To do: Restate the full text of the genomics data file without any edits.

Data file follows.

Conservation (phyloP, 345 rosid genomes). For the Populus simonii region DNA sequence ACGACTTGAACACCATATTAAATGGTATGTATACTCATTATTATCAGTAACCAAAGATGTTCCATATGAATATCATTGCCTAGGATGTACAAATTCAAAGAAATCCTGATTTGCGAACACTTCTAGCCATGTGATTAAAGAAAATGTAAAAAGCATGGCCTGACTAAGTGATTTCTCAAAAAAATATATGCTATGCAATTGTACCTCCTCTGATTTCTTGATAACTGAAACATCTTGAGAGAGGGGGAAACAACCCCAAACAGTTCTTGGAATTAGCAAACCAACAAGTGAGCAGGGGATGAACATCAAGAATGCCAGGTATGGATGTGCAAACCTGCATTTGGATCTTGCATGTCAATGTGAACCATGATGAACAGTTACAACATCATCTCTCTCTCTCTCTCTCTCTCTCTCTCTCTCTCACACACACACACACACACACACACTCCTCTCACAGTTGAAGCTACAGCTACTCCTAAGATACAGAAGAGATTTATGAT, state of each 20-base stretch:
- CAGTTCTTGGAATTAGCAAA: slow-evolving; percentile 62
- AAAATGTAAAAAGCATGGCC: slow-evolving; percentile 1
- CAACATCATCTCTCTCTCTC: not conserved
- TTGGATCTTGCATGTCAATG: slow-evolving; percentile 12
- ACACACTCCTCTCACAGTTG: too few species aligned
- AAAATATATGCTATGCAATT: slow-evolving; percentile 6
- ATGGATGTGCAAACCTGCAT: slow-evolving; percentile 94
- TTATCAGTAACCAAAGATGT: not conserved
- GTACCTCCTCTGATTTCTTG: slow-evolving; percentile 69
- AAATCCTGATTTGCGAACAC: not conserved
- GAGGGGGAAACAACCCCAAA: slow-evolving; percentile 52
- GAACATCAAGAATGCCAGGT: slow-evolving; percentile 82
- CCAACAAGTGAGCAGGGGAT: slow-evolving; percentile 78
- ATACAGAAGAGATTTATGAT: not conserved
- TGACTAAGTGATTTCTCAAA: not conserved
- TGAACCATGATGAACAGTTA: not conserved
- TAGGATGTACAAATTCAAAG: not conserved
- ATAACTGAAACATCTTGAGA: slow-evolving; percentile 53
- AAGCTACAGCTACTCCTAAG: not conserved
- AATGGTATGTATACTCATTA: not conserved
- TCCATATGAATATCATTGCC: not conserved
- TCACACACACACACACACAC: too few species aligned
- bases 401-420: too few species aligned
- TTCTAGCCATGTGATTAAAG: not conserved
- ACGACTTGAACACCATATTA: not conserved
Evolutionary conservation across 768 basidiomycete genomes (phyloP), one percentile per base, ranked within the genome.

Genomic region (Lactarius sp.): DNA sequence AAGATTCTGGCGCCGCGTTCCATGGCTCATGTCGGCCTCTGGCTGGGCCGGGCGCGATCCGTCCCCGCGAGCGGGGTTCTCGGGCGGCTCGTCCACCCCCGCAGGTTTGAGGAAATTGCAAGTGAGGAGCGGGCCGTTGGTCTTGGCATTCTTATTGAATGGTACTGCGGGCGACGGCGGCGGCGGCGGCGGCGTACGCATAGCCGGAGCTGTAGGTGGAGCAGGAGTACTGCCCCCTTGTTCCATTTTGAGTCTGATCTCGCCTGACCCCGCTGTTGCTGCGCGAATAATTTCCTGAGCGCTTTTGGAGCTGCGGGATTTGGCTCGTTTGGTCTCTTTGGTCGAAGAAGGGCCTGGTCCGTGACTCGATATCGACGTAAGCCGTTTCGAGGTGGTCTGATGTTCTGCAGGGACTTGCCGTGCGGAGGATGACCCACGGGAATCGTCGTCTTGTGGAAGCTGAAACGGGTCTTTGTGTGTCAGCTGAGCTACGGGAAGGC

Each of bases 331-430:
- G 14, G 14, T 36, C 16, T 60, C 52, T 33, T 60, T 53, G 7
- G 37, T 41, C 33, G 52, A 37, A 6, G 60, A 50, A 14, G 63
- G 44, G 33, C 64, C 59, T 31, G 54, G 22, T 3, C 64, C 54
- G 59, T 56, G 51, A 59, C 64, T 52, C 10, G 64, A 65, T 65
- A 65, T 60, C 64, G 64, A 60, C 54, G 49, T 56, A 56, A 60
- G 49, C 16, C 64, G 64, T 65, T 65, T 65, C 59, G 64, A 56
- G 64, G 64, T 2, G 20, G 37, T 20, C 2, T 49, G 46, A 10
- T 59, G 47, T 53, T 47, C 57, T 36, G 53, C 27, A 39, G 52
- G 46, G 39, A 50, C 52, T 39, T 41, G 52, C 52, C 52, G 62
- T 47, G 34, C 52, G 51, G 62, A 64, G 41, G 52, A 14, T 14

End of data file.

Conservation (phyloP, 345 rosid genomes). For the Populus simonii region DNA sequence ACGACTTGAACACCATATTAAATGGTATGTATACTCATTATTATCAGTAACCAAAGATGTTCCATATGAATATCATTGCCTAGGATGTACAAATTCAAAGAAATCCTGATTTGCGAACACTTCTAGCCATGTGATTAAAGAAAATGTAAAAAGCATGGCCTGACTAAGTGATTTCTCAAAAAAATATATGCTATGCAATTGTACCTCCTCTGATTTCTTGATAACTGAAACATCTTGAGAGAGGGGGAAACAACCCCAAACAGTTCTTGGAATTAGCAAACCAACAAGTGAGCAGGGGATGAACATCAAGAATGCCAGGTATGGATGTGCAAACCTGCATTTGGATCTTGCATGTCAATGTGAACCATGATGAACAGTTACAACATCATCTCTCTCTCTCTCTCTCTCTCTCTCTCTCTCTCACACACACACACACACACACACACTCCTCTCACAGTTGAAGCTACAGCTACTCCTAAGATACAGAAGAGATTTATGAT, state of each 20-base stretch:
- CAGTTCTTGGAATTAGCAAA: slow-evolving; percentile 62
- AAAATGTAAAAAGCATGGCC: slow-evolving; percentile 1
- CAACATCATCTCTCTCTCTC: not conserved
- TTGGATCTTGCATGTCAATG: slow-evolving; percentile 12
- ACACACTCCTCTCACAGTTG: too few species aligned
- AAAATATATGCTATGCAATT: slow-evolving; percentile 6
- ATGGATGTGCAAACCTGCAT: slow-evolving; percentile 94
- TTATCAGTAACCAAAGATGT: not conserved
- GTACCTCCTCTGATTTCTTG: slow-evolving; percentile 69
- AAATCCTGATTTGCGAACAC: not conserved
- GAGGGGGAAACAACCCCAAA: slow-evolving; percentile 52
- GAACATCAAGAATGCCAGGT: slow-evolving; percentile 82
- CCAACAAGTGAGCAGGGGAT: slow-evolving; percentile 78
- ATACAGAAGAGATTTATGAT: not conserved
- TGACTAAGTGATTTCTCAAA: not conserved
- TGAACCATGATGAACAGTTA: not conserved
- TAGGATGTACAAATTCAAAG: not conserved
- ATAACTGAAACATCTTGAGA: slow-evolving; percentile 53
- AAGCTACAGCTACTCCTAAG: not conserved
- AATGGTATGTATACTCATTA: not conserved
- TCCATATGAATATCATTGCC: not conserved
- TCACACACACACACACACAC: too few species aligned
- bases 401-420: too few species aligned
- TTCTAGCCATGTGATTAAAG: not conserved
- ACGACTTGAACACCATATTA: not conserved
Evolutionary conservation across 768 basidiomycete genomes (phyloP), one percentile per base, ranked within the genome.

Genomic region (Lactarius sp.): DNA sequence AAGATTCTGGCGCCGCGTTCCATGGCTCATGTCGGCCTCTGGCTGGGCCGGGCGCGATCCGTCCCCGCGAGCGGGGTTCTCGGGCGGCTCGTCCACCCCCGCAGGTTTGAGGAAATTGCAAGTGAGGAGCGGGCCGTTGGTCTTGGCATTCTTATTGAATGGTACTGCGGGCGACGGCGGCGGCGGCGGCGGCGTACGCATAGCCGGAGCTGTAGGTGGAGCAGGAGTACTGCCCCCTTGTTCCATTTTGAGTCTGATCTCGCCTGACCCCGCTGTTGCTGCGCGAATAATTTCCTGAGCGCTTTTGGAGCTGCGGGATTTGGCTCGTTTGGTCTCTTTGGTCGAAGAAGGGCCTGGTCCGTGACTCGATATCGACGTAAGCCGTTTCGAGGTGGTCTGATGTTCTGCAGGGACTTGCCGTGCGGAGGATGACCCACGGGAATCGTCGTCTTGTGGAAGCTGAAACGGGTCTTTGTGTGTCAGCTGAGCTACGGGAAGGC

Each of bases 331-430:
- G 14, G 14, T 36, C 16, T 60, C 52, T 33, T 60, T 53, G 7
- G 37, T 41, C 33, G 52, A 37, A 6, G 60, A 50, A 14, G 63
- G 44, G 33, C 64, C 59, T 31, G 54, G 22, T 3, C 64, C 54
- G 59, T 56, G 51, A 59, C 64, T 52, C 10, G 64, A 65, T 65
- A 65, T 60, C 64, G 64, A 60, C 54, G 49, T 56, A 56, A 60
- G 49, C 16, C 64, G 64, T 65, T 65, T 65, C 59, G 64, A 56
- G 64, G 64, T 2, G 20, G 37, T 20, C 2, T 49, G 46, A 10
- T 59, G 47, T 53, T 47, C 57, T 36, G 53, C 27, A 39, G 52
- G 46, G 39, A 50, C 52, T 39, T 41, G 52, C 52, C 52, G 62
- T 47, G 34, C 52, G 51, G 62, A 64, G 41, G 52, A 14, T 14